Your distribution uses UTF-8 character encoding. This is normal for most current distributions.
What you see is the effect of UTF-8 coded characters displayed as another encoding.
Many GNU utilities try to use different quotation marks for opening and closing quotes. With some fonts this looks good, with others not so good.
Let's look at the output produced by
$ find /x 2>&1 | hexdump -C
00000000 66 69 6e 64 3a 20 e2 80 98 2f 78 e2 80 99 3a 20 |find: .../x...: |
Before and after the
/x we have the sequences
e2 80 98 and
e2 80 99.
Your console is configured for UTF-8 and is able to display the UTF-8 sequence correctly. The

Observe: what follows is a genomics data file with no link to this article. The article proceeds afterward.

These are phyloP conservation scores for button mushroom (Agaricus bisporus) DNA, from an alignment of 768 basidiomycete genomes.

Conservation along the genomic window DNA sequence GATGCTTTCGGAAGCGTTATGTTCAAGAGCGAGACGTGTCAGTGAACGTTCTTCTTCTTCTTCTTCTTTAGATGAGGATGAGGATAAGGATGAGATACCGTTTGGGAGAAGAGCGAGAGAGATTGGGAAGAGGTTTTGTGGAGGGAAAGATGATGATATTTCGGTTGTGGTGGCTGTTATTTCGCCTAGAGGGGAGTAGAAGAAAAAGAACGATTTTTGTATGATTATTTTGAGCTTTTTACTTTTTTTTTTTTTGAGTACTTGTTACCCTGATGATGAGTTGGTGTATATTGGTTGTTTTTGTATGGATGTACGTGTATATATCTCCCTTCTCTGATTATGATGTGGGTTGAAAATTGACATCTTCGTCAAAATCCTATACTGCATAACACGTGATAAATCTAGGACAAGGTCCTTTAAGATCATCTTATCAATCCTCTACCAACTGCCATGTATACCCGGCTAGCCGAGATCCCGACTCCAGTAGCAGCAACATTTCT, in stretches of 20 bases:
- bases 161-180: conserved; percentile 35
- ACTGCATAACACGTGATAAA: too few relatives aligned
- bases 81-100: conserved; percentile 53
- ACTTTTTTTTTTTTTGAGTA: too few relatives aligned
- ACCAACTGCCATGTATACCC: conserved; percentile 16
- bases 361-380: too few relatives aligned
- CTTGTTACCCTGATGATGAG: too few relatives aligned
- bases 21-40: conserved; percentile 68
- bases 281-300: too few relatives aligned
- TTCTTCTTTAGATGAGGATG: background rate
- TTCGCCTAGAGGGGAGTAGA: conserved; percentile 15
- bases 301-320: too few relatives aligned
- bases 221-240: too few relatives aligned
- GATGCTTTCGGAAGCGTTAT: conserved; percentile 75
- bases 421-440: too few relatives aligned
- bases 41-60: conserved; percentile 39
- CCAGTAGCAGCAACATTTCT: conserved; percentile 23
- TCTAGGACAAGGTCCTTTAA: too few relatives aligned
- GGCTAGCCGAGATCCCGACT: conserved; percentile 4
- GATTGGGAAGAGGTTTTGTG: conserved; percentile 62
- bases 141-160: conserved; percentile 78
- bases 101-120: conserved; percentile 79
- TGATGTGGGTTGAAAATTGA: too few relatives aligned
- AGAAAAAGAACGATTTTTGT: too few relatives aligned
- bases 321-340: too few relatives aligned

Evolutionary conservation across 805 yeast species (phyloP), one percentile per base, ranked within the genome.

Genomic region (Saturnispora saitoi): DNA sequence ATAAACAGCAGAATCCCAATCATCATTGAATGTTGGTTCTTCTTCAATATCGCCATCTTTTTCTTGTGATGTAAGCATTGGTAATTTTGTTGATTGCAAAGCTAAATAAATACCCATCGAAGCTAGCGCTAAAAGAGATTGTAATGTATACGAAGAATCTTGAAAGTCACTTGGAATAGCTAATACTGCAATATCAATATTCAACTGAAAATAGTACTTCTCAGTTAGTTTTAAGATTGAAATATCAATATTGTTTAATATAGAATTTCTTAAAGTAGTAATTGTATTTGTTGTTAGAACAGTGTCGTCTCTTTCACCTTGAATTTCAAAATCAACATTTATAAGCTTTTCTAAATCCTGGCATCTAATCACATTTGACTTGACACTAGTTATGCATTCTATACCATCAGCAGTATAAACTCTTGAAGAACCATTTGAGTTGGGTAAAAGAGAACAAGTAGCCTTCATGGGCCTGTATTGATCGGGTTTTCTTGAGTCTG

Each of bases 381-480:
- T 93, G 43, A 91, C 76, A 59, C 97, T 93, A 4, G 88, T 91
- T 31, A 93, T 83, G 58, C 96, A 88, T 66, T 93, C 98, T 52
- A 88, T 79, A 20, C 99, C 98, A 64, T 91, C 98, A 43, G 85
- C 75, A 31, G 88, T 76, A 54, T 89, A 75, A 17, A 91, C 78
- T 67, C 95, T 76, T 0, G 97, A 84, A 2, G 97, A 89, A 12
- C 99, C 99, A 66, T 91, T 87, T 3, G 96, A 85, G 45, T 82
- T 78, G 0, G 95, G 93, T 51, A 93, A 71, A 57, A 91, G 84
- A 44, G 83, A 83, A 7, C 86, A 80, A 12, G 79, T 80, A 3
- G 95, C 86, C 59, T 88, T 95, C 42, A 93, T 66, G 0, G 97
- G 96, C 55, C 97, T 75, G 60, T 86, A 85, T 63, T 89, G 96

cat program doesn't recognize or care about this sequence, so it doesn't matter.
On the other hand, your
vi is interpreting the file as latin1. This is at least unusual on a modern distribution. In latin1, the first byte,
e2, is interpreted as
99 are invalid in latin1 and displayed as
<80> and so on. This results in
How to avoid that? You can configure your
vi to display files as UTF-8, or you can avoid the UTF-8 sequences in your output.
$ LC_CTYPE=C find /x 2>&1 | hexdump -C
00000000 66 69 6e 64 3a 20 27 2f 78 27 3a 20 |find: '/x': |
find doesn't generate UTF-8 sequences and instead uses the single quote
' for opening and closing quote.
Note that disabling UTF8 might change how programs process their input, although it shouldn't matter in your example.